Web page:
What Makes Fall a Challenging Time for People with Asthma?

asthma fall

More than 27 million people in the U.S. have asthma. And every September, a combination of factors create conditions that make asthma worse. This is why September is called “Asthma Peak Month.” Understanding what causes Asthma Peak Month can help you tackle this challenging season and stay on top of your asthma management. 

What Causes Asthma Peak Month?

Asthma is the leading chronic disease in children and a leading cause of missed days of school. When children return to school, they are exposed to asthma triggers, such as respiratory illnesses, allergens, and poor indoor air quality in school buildings. These factors can increase asthma attacks, emergency department visits, and hospitalizations in September, especially for children. 

Respiratory illnesses, such as the flu, COVID-19, RSV, and colds, also start to spread more during the fall. Respiratory illnesses can trigger asthma symptoms.

Indoor and outdoor mold counts increase in some areas. Fallen leaves can increase outdoor mold, while indoor mold can grow as humidity levels inside increase, and air ventilation decreases. Mold can be both an allergen and airway irritant.

Another factor leading to Asthma Peak Month is ragweed pollen. Due to climate change and warmer temperatures, allergy seasons are lasting longer. Weed pollen season starts in later summer and goes through the fall, with ragweed pollen peaking in mid-September. Ragweed pollen can cause asthma symptoms if you have allergic asthma and are allergic to ragweed. 

Weather can be an asthma trigger. And in late summer and early fall, extreme weather or natural disasters related to climate change can worsen air quality and make it more challenging to control asthma.   

Wildfires specifically are becoming more common, more intense, and more widespread due to climate change and land use changes. Fire seasons are getting longer – they start earlier and end later than in the past. Extreme weather starts and spreads fires. Wildfire smoke can travel hundreds, even thousands of miles. This can impact air quality, which can worsen asthma symptoms. 

Tips for Asthma Management

Although Asthma Peak Month is coming to a close, it is still important to revisit asthma management strategies and to focus on what you can do to keep your asthma under control. 

A good first step is to work with your doctor to develop an Asthma Action Plan. If you already have an Asthma Action Plan, discuss that plan with your doctor to determine what you can do to improve it. Always make sure to follow your Asthma Action Plan.

Next, take steps to address your indoor air quality to reduce asthma triggers in your home. 

  • Homeowners and rental tenants can use AAFA’s Healthier Home checklist to identify areas of their living spaces that may be contributing to asthma. This checklist includes tips to improve your indoor air quality in these spaces. 

  • Use CERTIFIED asthma & allergy friendly® products to help improve indoor air quality and reduce exposure to allergens and airway irritants. These products have been tested against strict scientific standards and only those products that pass the tests will receive the CERTIFIED asthma & allergy friendly® mark. Visit aafa.org/certified to search for CERTIFIED products and learn more about the asthma & allergy friendly® Certification Program.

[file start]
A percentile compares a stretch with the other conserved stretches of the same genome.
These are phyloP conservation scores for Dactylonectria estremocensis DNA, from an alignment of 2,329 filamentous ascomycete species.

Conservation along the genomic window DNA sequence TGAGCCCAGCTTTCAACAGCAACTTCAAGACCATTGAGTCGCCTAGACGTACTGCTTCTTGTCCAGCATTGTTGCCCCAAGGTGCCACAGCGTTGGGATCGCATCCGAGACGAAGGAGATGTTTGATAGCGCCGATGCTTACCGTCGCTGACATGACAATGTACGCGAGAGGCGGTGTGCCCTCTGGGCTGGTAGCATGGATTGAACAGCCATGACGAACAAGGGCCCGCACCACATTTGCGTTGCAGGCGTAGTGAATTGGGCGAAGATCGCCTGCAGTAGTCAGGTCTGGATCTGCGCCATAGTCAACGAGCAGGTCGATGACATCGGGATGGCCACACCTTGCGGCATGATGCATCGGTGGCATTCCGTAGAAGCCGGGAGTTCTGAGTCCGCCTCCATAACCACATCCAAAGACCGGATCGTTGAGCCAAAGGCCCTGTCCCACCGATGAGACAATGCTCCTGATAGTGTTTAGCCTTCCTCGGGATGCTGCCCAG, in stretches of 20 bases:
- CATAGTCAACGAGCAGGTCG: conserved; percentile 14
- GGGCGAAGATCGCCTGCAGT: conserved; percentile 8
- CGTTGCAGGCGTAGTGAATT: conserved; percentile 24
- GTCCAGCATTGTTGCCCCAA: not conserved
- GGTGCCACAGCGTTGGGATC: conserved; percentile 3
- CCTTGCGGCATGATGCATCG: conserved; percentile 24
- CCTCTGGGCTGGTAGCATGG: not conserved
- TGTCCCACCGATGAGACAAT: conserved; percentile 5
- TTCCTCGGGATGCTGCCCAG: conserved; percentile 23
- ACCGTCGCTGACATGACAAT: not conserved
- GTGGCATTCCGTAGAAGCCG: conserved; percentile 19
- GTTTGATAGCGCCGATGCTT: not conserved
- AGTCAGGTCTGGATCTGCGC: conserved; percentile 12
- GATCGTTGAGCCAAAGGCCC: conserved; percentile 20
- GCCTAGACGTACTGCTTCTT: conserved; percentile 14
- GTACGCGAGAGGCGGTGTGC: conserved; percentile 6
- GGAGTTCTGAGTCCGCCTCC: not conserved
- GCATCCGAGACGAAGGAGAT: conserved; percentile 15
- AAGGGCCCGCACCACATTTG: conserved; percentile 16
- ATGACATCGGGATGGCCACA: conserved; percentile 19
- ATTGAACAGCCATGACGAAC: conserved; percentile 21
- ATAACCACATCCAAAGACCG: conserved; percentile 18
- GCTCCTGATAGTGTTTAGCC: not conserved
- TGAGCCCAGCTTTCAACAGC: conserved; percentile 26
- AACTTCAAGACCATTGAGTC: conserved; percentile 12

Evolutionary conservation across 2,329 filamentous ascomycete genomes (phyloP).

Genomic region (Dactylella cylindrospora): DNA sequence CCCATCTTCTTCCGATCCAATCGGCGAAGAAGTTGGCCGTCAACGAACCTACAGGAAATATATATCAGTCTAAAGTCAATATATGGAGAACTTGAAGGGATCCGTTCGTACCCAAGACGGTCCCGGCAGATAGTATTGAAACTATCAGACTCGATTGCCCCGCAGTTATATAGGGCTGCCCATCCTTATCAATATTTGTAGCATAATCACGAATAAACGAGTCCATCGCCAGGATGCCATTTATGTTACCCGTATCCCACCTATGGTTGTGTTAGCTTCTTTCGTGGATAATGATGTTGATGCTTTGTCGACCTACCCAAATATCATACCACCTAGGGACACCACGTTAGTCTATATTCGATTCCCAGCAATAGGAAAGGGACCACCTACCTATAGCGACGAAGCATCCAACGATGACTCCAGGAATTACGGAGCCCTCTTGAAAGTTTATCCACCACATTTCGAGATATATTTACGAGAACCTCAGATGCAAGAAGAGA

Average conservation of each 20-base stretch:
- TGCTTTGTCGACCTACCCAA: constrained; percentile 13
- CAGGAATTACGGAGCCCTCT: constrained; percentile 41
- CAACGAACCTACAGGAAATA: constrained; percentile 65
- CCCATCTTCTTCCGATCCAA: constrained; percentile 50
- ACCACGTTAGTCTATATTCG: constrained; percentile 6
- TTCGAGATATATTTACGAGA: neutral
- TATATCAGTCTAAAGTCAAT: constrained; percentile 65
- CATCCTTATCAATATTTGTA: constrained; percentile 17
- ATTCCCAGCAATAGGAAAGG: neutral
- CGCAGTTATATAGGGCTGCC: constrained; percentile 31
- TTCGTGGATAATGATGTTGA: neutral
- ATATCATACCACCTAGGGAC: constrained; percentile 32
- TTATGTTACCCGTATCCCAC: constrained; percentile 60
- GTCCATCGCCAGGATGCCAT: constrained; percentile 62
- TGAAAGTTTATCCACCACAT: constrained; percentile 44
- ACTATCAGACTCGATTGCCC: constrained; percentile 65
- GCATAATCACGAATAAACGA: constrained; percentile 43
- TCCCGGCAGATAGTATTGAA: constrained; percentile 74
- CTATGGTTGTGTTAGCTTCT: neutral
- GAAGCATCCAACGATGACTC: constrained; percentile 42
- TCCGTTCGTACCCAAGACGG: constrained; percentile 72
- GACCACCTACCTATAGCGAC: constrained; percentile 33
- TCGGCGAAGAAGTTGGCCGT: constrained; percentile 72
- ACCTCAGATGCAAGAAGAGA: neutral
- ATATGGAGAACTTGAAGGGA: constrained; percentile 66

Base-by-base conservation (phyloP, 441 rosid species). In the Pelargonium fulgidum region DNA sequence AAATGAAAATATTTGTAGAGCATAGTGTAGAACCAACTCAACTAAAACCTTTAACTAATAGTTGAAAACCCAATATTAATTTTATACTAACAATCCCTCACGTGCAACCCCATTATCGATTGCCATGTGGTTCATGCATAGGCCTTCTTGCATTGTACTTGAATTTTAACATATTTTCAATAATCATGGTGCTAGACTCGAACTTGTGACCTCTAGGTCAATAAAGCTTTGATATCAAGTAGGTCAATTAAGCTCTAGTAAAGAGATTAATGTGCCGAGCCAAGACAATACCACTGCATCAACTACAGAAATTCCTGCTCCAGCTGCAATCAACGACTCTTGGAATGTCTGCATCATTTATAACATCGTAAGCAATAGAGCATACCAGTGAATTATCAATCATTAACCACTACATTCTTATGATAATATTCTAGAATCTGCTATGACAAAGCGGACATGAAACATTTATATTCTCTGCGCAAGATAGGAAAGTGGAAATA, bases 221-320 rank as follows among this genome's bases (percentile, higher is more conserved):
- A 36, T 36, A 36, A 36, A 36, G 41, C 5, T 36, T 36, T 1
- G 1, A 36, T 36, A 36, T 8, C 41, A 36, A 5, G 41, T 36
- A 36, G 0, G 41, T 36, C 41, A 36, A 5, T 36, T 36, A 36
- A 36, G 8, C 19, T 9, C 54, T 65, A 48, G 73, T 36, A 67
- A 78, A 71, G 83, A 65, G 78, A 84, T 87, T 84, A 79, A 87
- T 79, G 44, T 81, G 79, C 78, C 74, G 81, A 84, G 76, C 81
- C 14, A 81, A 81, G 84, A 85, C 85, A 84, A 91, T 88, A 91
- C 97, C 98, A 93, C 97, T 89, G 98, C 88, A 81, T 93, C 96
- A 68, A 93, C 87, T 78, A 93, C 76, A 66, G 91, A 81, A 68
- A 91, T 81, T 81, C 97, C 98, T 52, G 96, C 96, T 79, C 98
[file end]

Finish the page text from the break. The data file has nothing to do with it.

Policy Solutions

In addition to personal asthma management, public policy can be changed to improve health outcomes for people with asthma. While asthma can affect anyone, it doesn’t affect everyone equally. Social, economic, and environmental factors play a role in asthma outcomes.

As found in the Asthma and Allergy Foundation of America’s (AAFA)2020 Asthma Disparities in America report, Black Americans are at higher risk from asthma than white Americans. Black Americans are: 

  • One and a half times more likely to have asthma 

  • Three times more likely to die from asthma 

  • Five times more likely to visit an emergency room due to asthma 

AAFA’s 2023 Asthma Capitals™ report highlights the most challenging places to live in the continental United States for people with asthma. And many of the top Asthma Capitals are facing major challenges and inequities that lead to health disparities.

The Asthma Capitals report outlines these challenges and offers suggestions at both personal and policy levels for addressing these challenges. 

Policy solutions around better health outcomes for people with asthma should focus on funding programs that support asthma control, improving air quality, and providing access to health care.

What Can Be Learned from Peak Month?

The lessons learned from Asthma Peak Month can be applied to improve asthma management all year. Effective management begins with talking to your doctor about your treatment plan. Next, take steps to improve indoor air quality in your home and where you work. Finally, it is important to encourage policymakers to take action to improve living conditions and quality of life for people with asthma. 



This content was developed in partnership with the Asthma and Allergy Foundation of America (AAFA). AAFA is the oldest and largest non-profit patient organization dedicated to saving lives and reducing the burden of disease for people with asthma, allergies and related conditions through research, education, advocacy, and support. Learn more about AAFA at: aafa.org

AAFA offers extensive support for individuals and families affected by asthma and allergic diseases, such as food allergies and atopic dermatitis (eczema). You can join our online patient support community at: aafa.org/join  

Learn more about the asthma & allergy friendly® Certification Program at: aafa.org/certified 

Learn more about AAFA’s Asthma Disparities in America report at: aafa.org/asthmadisparities

Learn more about AAFA’s 2023 Asthma Capitals report at: asthmacapitals.com